suggest the other colours. This again, they’ve picked out some green
in his pants, which is great. Glad to see Andrew managed to avoid
having anything hang out of his pants all the way through that, we were a bit
worried about that at the start, we had emergency services on standby. This is really nice actually. It’s exactly
what I was talking about, constructing it using shaded parts only
and hopefully some others of you have found that you’ve ended up experimenting with
that a bit if you don’t do it normally. Whatever you normally do, hopefully you’ve
tried something new, that’s all there is to it. It’s just about doing it and
observing, really. We do get, I’ve said it before, but we do tend to retreat to doing
things as we think they look, rather than as they actually look. I don’t do
enough of it. Whenever I do go back to painting from life, you always find things
and think “How did I not see that before?” and I think that’s the great thing. There
can be years in between doing it and you still can come back and pick it up again.
So, plug the Royal Academy life classes, we’ve done that. ‘From Life’ exhibition
upstairs, full disclaimer, I’ve got work in the show, but it’s a really good show.
And this place, you know, is here. It’s been here 250 years, which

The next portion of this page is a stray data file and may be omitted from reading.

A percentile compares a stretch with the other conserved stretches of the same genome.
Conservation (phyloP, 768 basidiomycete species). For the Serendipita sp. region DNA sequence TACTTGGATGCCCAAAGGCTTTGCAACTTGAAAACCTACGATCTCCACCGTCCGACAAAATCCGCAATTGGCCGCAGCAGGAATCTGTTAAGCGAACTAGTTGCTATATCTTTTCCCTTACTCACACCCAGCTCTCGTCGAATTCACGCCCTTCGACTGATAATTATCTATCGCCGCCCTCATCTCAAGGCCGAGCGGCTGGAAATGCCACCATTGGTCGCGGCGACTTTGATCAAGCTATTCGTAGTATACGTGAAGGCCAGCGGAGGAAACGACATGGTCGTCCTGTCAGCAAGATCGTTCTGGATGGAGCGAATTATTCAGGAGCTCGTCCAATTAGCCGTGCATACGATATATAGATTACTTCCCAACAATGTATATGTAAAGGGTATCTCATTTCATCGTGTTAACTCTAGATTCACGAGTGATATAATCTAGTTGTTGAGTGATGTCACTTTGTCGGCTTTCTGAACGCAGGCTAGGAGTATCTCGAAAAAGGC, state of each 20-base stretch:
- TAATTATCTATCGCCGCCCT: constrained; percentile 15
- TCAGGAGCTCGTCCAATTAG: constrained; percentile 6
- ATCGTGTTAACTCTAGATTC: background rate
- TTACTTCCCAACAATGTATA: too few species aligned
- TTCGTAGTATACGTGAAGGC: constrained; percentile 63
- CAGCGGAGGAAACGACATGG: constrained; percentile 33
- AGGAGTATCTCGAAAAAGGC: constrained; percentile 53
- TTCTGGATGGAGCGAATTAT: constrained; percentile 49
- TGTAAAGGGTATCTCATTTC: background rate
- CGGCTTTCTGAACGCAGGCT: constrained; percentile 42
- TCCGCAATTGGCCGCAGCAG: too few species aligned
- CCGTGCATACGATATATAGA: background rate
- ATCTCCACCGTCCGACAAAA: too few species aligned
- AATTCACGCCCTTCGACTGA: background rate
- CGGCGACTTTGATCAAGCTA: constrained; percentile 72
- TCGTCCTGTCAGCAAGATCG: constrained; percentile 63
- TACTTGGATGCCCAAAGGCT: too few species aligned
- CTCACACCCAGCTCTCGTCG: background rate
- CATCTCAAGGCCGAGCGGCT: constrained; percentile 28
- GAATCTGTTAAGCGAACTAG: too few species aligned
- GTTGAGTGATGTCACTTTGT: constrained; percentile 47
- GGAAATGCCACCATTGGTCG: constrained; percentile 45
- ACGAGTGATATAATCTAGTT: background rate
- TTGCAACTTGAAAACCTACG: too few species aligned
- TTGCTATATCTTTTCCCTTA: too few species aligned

is the amazing thing. It was the first art teaching establishment in the world,
I think? In Europe? In the world? In England, well that’s in the world. Well anyway, thank you very much for
joining in this. This is, as you can probably tell, I’m not a presenter and I’ve
never done this before, none of us have. But, thank you all and thank you for
joining in and, you know, maybe we’ll be able to do this again one day. Thank you all!
[Applause from the class]

26 thoughts on “Life Drawing: Live!

  1. Fantastic, really enjoyed the session; I've not life drawn for years, really appreciate it. Please think about doing another one soon…;-)

  2. This has been brilliant to take part in.  Thank-you RA for doing it and what a fantastic model for this first on-line session.
    Congratulations
    Wendy Head

  3. hello, do you have by any chance the complete record of "love motion" by chrys coren? it would be great to hear it again..

  4. Only found out about this later so didn't see it live. But having gone through it (fast forwarding) over breakfast I look forward to trying it with my materials at hand. You did a great  job being spontaneous and funny while also giving encouragement. I echo Wendy's comment on the model. Super lighting and technical squad: well done all behind the scenes.